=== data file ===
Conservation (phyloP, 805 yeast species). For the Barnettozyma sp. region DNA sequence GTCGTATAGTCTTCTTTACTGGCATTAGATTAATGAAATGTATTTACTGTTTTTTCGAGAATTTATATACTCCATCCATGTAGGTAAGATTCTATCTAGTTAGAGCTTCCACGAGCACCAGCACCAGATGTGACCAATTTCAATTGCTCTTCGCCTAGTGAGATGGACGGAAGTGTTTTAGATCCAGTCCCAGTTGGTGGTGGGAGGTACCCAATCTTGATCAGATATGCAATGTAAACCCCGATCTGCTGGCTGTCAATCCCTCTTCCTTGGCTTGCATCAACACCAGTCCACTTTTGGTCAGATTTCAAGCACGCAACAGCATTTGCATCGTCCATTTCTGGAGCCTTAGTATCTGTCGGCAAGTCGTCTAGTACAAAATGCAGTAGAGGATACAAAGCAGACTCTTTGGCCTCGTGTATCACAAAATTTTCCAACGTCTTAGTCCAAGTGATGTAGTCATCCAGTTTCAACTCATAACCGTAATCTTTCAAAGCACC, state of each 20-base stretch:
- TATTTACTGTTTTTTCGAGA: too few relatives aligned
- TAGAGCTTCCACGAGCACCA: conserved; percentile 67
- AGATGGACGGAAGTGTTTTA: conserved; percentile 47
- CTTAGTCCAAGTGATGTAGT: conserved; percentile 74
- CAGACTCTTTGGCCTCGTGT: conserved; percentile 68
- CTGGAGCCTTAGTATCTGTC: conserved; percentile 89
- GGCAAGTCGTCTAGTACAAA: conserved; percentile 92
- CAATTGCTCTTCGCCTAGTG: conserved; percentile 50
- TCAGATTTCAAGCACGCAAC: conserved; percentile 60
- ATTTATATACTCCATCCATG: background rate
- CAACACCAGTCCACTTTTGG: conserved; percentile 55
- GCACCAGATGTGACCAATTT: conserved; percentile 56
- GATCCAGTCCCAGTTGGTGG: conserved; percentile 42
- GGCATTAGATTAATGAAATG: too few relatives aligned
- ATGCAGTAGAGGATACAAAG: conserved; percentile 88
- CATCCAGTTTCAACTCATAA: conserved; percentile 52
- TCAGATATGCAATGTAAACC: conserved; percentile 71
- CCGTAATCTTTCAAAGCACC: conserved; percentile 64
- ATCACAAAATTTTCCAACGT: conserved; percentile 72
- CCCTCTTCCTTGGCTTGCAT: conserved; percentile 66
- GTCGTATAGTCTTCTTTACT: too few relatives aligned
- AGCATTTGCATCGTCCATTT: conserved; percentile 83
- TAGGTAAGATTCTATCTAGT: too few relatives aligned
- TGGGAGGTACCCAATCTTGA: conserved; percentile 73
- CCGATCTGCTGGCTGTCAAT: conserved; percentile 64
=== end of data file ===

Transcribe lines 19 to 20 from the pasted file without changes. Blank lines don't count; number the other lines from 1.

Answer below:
- CCGTAATCTTTCAAAGCACC: conserved; percentile 64
- ATCACAAAATTTTCCAACGT: conserved; percentile 72